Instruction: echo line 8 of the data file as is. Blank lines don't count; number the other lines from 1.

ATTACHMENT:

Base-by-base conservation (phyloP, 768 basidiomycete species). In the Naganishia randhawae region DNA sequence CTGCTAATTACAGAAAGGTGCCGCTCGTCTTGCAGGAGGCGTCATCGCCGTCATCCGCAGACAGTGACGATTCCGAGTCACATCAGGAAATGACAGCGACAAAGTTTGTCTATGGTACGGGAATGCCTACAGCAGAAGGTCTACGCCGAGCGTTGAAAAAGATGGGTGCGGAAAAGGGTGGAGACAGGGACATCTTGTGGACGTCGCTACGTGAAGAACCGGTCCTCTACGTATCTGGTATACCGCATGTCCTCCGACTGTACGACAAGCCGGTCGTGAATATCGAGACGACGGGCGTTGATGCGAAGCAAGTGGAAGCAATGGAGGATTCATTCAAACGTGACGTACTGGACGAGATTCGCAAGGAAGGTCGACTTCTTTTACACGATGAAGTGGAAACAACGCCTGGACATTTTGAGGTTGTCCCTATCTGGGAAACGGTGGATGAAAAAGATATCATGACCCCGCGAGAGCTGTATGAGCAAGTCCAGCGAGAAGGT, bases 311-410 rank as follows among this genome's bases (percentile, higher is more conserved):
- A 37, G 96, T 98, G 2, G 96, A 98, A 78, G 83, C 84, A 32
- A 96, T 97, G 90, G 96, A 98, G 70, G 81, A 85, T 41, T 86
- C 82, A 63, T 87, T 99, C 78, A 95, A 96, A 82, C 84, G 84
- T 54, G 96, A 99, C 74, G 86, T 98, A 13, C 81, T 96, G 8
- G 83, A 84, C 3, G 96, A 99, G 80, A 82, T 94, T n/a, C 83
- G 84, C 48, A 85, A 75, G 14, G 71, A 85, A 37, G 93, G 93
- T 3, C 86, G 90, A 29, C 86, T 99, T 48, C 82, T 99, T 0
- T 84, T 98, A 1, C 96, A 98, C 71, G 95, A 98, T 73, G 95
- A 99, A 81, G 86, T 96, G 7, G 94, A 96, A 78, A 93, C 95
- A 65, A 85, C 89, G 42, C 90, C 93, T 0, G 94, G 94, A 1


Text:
- T 3, C 86, G 90, A 29, C 86, T 99, T 48, C 82, T 99, T 0